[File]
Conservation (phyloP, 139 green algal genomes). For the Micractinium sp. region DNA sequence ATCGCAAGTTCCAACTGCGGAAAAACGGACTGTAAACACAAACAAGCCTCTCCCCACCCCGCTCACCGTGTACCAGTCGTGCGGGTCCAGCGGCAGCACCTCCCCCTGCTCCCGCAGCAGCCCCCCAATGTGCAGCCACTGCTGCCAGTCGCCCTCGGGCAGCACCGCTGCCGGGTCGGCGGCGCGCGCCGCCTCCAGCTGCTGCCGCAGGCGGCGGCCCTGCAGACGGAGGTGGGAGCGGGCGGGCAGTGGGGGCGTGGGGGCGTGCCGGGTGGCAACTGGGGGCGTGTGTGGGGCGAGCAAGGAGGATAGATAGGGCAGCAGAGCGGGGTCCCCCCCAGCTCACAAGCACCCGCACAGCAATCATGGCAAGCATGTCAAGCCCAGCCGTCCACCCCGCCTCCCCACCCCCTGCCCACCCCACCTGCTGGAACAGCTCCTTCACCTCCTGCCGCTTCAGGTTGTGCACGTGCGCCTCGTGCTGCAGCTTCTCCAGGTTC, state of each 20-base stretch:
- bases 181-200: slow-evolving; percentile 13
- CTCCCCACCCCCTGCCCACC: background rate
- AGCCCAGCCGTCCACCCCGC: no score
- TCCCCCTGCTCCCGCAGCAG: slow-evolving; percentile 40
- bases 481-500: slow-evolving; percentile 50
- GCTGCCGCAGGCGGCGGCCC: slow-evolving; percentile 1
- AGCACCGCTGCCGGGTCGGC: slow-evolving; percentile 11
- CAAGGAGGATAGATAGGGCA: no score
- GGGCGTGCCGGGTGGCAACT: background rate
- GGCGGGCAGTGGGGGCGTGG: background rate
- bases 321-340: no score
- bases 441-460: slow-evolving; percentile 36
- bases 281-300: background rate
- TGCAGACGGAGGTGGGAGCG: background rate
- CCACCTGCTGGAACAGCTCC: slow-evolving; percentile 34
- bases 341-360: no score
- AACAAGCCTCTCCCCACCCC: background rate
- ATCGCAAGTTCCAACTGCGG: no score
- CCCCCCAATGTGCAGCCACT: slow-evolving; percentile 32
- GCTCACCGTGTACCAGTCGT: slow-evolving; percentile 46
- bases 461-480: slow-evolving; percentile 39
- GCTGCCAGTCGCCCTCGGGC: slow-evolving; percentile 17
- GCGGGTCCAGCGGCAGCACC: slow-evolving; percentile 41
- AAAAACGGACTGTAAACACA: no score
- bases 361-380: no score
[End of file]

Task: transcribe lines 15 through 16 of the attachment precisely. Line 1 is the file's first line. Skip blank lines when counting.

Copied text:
- TGCAGACGGAGGTGGGAGCG: background rate
- CCACCTGCTGGAACAGCTCC: slow-evolving; percentile 34